Toyota’s 13-inch-tall Kirobo communications robot will travel to the International Space Station in August. There, it will use voice recognition and natural language processing to engage in conversations with astronaut Koichi Wakata. (Source: Toyota)
Five years ago, optical heart rate tracking seemed like an obvious successor to the popular chest straps used by many fitness buffs, but the technology has faced myriad engineering challenges on its way to market acceptance.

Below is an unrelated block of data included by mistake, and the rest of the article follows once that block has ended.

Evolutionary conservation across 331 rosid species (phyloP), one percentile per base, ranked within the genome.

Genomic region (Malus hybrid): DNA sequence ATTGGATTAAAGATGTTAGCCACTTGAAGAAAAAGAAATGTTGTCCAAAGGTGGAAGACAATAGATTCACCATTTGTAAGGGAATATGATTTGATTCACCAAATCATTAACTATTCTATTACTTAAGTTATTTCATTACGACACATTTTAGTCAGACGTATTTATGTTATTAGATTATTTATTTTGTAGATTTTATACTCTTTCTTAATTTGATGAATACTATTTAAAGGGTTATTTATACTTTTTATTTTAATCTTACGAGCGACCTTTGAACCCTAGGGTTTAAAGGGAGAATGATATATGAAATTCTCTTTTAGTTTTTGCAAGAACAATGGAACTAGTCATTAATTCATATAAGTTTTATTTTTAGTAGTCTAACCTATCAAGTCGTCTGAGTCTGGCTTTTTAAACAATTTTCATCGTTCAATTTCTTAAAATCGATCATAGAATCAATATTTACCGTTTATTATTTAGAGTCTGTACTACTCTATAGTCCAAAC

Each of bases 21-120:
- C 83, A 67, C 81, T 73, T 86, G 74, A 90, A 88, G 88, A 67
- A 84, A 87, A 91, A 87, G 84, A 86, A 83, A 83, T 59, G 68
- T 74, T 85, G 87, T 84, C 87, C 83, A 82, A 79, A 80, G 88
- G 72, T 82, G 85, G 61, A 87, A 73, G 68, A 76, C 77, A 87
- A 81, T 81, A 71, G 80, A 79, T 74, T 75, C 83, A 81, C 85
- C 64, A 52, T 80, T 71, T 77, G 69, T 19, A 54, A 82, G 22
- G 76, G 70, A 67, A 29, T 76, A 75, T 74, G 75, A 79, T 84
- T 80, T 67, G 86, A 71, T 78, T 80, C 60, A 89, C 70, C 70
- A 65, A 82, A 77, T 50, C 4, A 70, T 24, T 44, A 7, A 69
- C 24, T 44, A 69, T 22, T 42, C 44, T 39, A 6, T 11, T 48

Design engineers need to prepare for a future in which their electronic products will use not just one or two, but possibly many user interfaces that involve touch, vision, gestures, and even eye movements.
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